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dyn_multi_alg - Introduction to Algorithms Massachusetts...

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Introduction to Algorithms December 5, 2005 Massachusetts Institute of Technology 6.046J/18.410J Professors Erik D. Demaine and Charles E. Leiserson Handout 29 A Minicourse on Dynamic Multithreaded Algorithms Charles E. Leiserson MIT Computer Science and Artificial Intelligence Laboratory Cambridge, Massachusetts 02139, USA December 5, 2005 Abstract This tutorial teaches dynamic multithreaded algorithms using a Cilk-like [11, 8, 10] model. The material was taught in the MIT undergraduate class 6.046 Introduction to Algorithms as two 80-minute lectures. The style of the lecture notes follows that of the textbook by Cormen, Leiserson, Rivest, and Stein [7], but the pseudocode from that textbook has been “Cilkified” to allow it to describe multithreaded algorithms. The first lecture teaches the basics behind multithreading, including defining the measures of work and critical-path length. It culminates in the greedy scheduling theorem due to Graham and Brent [9, 6]. The second lecture shows how parallel applications, including matrix multiplication and sorting, can be analyzed using divide-and-conquer recurrences. 1 Dynamic multithreaded programming As multiprocessor systems have become increasingly available, interest has grown in parallel pro- gramming. Multithreaded programming is a programming paradigm in which a single program is broken into multiple threads of control which interact to solve a single problem. These notes provide an introduction to the analysis of “dynamic” multithreaded algorithms, where threads can be created and destroyed as easily as an ordinary subroutine can be called and return. 1.1 Model Our model of dynamic multithreaded computation is based on the procedure abstraction found in virtually any programming language. As an example, the procedure F IB gives a multithreaded algorithm for computing the Fibonacci numbers: 1 Support was provided in part by the Defense Advanced Research Projects Agency (DARPA) under Grant F30602- 97-1-0270, by the National Science Foundation under Grants EIA-9975036 and ACI-0324974, and by the Singapore- MIT Alliance. 1 This algorithm is a terrible way to compute Fibonacci numbers, since it runs in exponential time when logarithmic methods are known [7, pp. 902–903], but it serves as a good didactic example. 2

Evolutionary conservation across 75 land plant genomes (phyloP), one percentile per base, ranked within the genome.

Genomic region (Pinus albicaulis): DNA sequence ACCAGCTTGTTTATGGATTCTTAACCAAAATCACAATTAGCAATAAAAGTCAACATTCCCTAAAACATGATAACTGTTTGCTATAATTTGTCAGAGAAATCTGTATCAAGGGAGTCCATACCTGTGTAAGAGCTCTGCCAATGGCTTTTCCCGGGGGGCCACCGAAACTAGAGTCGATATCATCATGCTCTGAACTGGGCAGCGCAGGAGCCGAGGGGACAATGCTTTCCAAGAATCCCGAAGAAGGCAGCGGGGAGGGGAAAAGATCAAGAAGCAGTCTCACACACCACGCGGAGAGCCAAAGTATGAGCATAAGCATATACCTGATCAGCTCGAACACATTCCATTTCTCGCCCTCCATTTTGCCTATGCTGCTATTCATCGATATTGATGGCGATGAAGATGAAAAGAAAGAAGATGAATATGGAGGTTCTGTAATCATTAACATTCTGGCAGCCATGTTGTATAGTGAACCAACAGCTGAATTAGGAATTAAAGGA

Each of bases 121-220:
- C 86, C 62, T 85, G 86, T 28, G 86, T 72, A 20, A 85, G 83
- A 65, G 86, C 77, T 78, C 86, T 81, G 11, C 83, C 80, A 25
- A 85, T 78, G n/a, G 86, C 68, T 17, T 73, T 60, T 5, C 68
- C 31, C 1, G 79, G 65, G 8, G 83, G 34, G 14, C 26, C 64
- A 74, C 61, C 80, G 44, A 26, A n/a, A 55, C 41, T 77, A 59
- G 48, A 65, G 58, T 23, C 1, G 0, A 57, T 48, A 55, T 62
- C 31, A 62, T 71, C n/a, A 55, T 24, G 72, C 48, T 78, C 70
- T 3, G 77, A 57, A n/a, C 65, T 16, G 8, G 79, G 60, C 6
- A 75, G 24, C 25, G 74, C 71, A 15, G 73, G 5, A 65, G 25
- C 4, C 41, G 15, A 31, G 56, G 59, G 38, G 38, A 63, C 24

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Handout 29: Dynamic Multithreaded Algorithms 3 F IB ( n ) 1 if n < 2 2 then return n 3 x spawn F IB ( n 1) 4 y spawn F IB ( n 2) 5 sync 6 return ( x + y ) A spawn is the parallel analog of an ordinary subroutine call. The keyword spawn before the subroutine call in line 3 indicates that the subprocedure F IB ( n 1) can execute in parallel with the procedure F IB ( n ) itself. Unlike an ordinary function call, however, where the parent is not resumed until after its child returns, in the case of a spawn, the parent can continue to execute in parallel with the child. In this case, the parent goes on to spawn F IB ( n 2) . In general, the parent can continue to spawn off children, producing a high degree of parallelism.
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